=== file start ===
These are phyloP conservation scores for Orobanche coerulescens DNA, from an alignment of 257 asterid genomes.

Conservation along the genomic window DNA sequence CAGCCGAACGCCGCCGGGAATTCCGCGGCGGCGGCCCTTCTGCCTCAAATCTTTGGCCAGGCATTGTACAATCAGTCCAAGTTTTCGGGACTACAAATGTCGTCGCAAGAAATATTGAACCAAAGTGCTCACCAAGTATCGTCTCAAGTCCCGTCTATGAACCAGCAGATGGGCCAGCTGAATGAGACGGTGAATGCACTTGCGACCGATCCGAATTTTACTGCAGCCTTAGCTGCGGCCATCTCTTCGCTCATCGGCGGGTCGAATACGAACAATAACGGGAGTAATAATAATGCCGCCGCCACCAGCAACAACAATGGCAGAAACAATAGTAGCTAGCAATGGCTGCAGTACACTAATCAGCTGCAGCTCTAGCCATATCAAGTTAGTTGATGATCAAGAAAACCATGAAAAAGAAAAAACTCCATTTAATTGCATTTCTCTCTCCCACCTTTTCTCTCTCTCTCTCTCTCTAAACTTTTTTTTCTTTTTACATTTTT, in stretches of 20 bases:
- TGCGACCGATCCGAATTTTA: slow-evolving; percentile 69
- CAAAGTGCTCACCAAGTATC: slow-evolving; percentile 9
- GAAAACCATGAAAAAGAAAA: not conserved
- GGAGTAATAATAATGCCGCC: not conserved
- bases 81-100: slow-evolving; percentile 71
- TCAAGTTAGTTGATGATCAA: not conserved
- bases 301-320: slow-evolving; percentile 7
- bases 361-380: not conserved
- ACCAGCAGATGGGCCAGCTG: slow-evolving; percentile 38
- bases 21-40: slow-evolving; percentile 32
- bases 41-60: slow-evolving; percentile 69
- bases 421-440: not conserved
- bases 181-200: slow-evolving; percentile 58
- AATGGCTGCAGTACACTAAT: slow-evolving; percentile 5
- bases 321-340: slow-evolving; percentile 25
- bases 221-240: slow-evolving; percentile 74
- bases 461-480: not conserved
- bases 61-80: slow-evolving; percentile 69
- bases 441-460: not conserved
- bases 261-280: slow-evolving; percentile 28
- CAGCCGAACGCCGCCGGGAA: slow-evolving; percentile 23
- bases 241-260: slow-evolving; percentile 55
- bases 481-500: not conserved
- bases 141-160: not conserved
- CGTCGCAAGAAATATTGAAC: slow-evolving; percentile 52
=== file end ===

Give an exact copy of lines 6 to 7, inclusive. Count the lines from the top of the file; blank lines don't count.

- GGAGTAATAATAATGCCGCC: not conserved
- bases 81-100: slow-evolving; percentile 71